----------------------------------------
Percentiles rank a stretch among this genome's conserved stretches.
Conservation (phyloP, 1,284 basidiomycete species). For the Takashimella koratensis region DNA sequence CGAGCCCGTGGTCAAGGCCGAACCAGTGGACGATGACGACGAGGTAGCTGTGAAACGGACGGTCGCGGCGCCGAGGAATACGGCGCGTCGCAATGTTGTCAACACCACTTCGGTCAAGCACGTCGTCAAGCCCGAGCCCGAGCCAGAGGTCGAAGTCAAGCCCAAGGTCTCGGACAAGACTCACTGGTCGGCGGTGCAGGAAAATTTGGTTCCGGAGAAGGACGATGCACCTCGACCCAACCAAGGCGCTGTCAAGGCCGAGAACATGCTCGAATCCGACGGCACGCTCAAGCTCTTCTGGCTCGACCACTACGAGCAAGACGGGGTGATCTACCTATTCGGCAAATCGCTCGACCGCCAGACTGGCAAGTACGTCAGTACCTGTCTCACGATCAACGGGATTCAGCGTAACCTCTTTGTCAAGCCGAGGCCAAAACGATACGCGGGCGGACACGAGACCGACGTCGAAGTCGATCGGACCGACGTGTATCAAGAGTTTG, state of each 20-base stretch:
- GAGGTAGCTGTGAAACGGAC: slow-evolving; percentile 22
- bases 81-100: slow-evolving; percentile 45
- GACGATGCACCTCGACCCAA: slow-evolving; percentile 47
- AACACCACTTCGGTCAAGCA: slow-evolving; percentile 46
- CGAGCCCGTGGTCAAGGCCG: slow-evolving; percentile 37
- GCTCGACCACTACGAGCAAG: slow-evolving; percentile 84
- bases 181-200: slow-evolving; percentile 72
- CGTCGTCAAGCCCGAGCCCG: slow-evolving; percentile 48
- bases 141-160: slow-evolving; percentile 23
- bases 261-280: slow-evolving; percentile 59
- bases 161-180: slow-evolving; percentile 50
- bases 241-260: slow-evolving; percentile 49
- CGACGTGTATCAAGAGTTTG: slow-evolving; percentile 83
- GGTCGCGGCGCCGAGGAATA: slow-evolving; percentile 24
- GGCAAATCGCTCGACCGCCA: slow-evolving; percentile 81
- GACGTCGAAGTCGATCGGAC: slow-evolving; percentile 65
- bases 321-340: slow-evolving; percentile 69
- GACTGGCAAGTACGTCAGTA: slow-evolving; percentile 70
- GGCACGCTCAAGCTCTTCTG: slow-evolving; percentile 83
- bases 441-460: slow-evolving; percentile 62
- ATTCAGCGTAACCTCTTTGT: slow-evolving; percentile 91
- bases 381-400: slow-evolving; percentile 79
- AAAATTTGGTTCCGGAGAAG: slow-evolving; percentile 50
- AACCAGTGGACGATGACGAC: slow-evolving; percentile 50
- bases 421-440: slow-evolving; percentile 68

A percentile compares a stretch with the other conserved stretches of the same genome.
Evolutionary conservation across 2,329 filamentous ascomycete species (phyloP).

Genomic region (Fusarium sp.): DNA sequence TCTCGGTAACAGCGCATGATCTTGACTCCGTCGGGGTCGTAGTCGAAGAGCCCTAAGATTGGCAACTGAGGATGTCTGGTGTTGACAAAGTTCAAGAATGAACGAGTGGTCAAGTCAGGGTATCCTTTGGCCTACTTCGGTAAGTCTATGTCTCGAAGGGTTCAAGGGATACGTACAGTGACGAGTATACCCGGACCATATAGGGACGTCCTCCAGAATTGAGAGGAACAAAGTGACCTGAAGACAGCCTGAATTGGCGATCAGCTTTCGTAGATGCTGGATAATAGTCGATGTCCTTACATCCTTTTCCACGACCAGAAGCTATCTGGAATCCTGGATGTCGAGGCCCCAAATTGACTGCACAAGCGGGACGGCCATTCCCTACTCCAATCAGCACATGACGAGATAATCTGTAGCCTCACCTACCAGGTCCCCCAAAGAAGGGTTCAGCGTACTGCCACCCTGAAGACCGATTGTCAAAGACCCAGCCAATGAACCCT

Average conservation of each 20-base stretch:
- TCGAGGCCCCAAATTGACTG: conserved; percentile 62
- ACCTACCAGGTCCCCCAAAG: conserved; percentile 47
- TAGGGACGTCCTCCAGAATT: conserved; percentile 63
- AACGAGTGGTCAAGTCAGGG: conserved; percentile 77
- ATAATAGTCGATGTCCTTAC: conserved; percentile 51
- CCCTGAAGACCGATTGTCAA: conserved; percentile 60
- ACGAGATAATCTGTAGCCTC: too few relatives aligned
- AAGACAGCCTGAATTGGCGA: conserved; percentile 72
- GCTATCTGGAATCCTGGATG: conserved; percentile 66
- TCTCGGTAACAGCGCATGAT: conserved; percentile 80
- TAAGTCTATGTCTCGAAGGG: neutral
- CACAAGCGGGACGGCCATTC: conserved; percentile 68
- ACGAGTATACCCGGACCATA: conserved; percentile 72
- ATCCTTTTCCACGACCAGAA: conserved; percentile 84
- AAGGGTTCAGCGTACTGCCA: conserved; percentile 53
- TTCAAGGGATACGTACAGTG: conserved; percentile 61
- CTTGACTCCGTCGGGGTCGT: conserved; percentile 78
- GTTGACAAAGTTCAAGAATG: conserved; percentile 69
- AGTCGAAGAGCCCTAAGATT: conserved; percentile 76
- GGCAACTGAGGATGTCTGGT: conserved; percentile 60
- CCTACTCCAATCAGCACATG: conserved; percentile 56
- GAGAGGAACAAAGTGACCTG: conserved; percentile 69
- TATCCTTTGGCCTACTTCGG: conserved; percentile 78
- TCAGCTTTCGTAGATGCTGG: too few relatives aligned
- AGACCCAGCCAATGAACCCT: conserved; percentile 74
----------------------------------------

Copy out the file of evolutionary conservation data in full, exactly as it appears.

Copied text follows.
Percentiles rank a stretch among this genome's conserved stretches.
Conservation (phyloP, 1,284 basidiomycete species). For the Takashimella koratensis region DNA sequence CGAGCCCGTGGTCAAGGCCGAACCAGTGGACGATGACGACGAGGTAGCTGTGAAACGGACGGTCGCGGCGCCGAGGAATACGGCGCGTCGCAATGTTGTCAACACCACTTCGGTCAAGCACGTCGTCAAGCCCGAGCCCGAGCCAGAGGTCGAAGTCAAGCCCAAGGTCTCGGACAAGACTCACTGGTCGGCGGTGCAGGAAAATTTGGTTCCGGAGAAGGACGATGCACCTCGACCCAACCAAGGCGCTGTCAAGGCCGAGAACATGCTCGAATCCGACGGCACGCTCAAGCTCTTCTGGCTCGACCACTACGAGCAAGACGGGGTGATCTACCTATTCGGCAAATCGCTCGACCGCCAGACTGGCAAGTACGTCAGTACCTGTCTCACGATCAACGGGATTCAGCGTAACCTCTTTGTCAAGCCGAGGCCAAAACGATACGCGGGCGGACACGAGACCGACGTCGAAGTCGATCGGACCGACGTGTATCAAGAGTTTG, state of each 20-base stretch:
- GAGGTAGCTGTGAAACGGAC: slow-evolving; percentile 22
- bases 81-100: slow-evolving; percentile 45
- GACGATGCACCTCGACCCAA: slow-evolving; percentile 47
- AACACCACTTCGGTCAAGCA: slow-evolving; percentile 46
- CGAGCCCGTGGTCAAGGCCG: slow-evolving; percentile 37
- GCTCGACCACTACGAGCAAG: slow-evolving; percentile 84
- bases 181-200: slow-evolving; percentile 72
- CGTCGTCAAGCCCGAGCCCG: slow-evolving; percentile 48
- bases 141-160: slow-evolving; percentile 23
- bases 261-280: slow-evolving; percentile 59
- bases 161-180: slow-evolving; percentile 50
- bases 241-260: slow-evolving; percentile 49
- CGACGTGTATCAAGAGTTTG: slow-evolving; percentile 83
- GGTCGCGGCGCCGAGGAATA: slow-evolving; percentile 24
- GGCAAATCGCTCGACCGCCA: slow-evolving; percentile 81
- GACGTCGAAGTCGATCGGAC: slow-evolving; percentile 65
- bases 321-340: slow-evolving; percentile 69
- GACTGGCAAGTACGTCAGTA: slow-evolving; percentile 70
- GGCACGCTCAAGCTCTTCTG: slow-evolving; percentile 83
- bases 441-460: slow-evolving; percentile 62
- ATTCAGCGTAACCTCTTTGT: slow-evolving; percentile 91
- bases 381-400: slow-evolving; percentile 79
- AAAATTTGGTTCCGGAGAAG: slow-evolving; percentile 50
- AACCAGTGGACGATGACGAC: slow-evolving; percentile 50
- bases 421-440: slow-evolving; percentile 68

A percentile compares a stretch with the other conserved stretches of the same genome.
Evolutionary conservation across 2,329 filamentous ascomycete species (phyloP).

Genomic region (Fusarium sp.): DNA sequence TCTCGGTAACAGCGCATGATCTTGACTCCGTCGGGGTCGTAGTCGAAGAGCCCTAAGATTGGCAACTGAGGATGTCTGGTGTTGACAAAGTTCAAGAATGAACGAGTGGTCAAGTCAGGGTATCCTTTGGCCTACTTCGGTAAGTCTATGTCTCGAAGGGTTCAAGGGATACGTACAGTGACGAGTATACCCGGACCATATAGGGACGTCCTCCAGAATTGAGAGGAACAAAGTGACCTGAAGACAGCCTGAATTGGCGATCAGCTTTCGTAGATGCTGGATAATAGTCGATGTCCTTACATCCTTTTCCACGACCAGAAGCTATCTGGAATCCTGGATGTCGAGGCCCCAAATTGACTGCACAAGCGGGACGGCCATTCCCTACTCCAATCAGCACATGACGAGATAATCTGTAGCCTCACCTACCAGGTCCCCCAAAGAAGGGTTCAGCGTACTGCCACCCTGAAGACCGATTGTCAAAGACCCAGCCAATGAACCCT

Average conservation of each 20-base stretch:
- TCGAGGCCCCAAATTGACTG: conserved; percentile 62
- ACCTACCAGGTCCCCCAAAG: conserved; percentile 47
- TAGGGACGTCCTCCAGAATT: conserved; percentile 63
- AACGAGTGGTCAAGTCAGGG: conserved; percentile 77
- ATAATAGTCGATGTCCTTAC: conserved; percentile 51
- CCCTGAAGACCGATTGTCAA: conserved; percentile 60
- ACGAGATAATCTGTAGCCTC: too few relatives aligned
- AAGACAGCCTGAATTGGCGA: conserved; percentile 72
- GCTATCTGGAATCCTGGATG: conserved; percentile 66
- TCTCGGTAACAGCGCATGAT: conserved; percentile 80
- TAAGTCTATGTCTCGAAGGG: neutral
- CACAAGCGGGACGGCCATTC: conserved; percentile 68
- ACGAGTATACCCGGACCATA: conserved; percentile 72
- ATCCTTTTCCACGACCAGAA: conserved; percentile 84
- AAGGGTTCAGCGTACTGCCA: conserved; percentile 53
- TTCAAGGGATACGTACAGTG: conserved; percentile 61
- CTTGACTCCGTCGGGGTCGT: conserved; percentile 78
- GTTGACAAAGTTCAAGAATG: conserved; percentile 69
- AGTCGAAGAGCCCTAAGATT: conserved; percentile 76
- GGCAACTGAGGATGTCTGGT: conserved; percentile 60
- CCTACTCCAATCAGCACATG: conserved; percentile 56
- GAGAGGAACAAAGTGACCTG: conserved; percentile 69
- TATCCTTTGGCCTACTTCGG: conserved; percentile 78
- TCAGCTTTCGTAGATGCTGG: too few relatives aligned
- AGACCCAGCCAATGAACCCT: conserved; percentile 74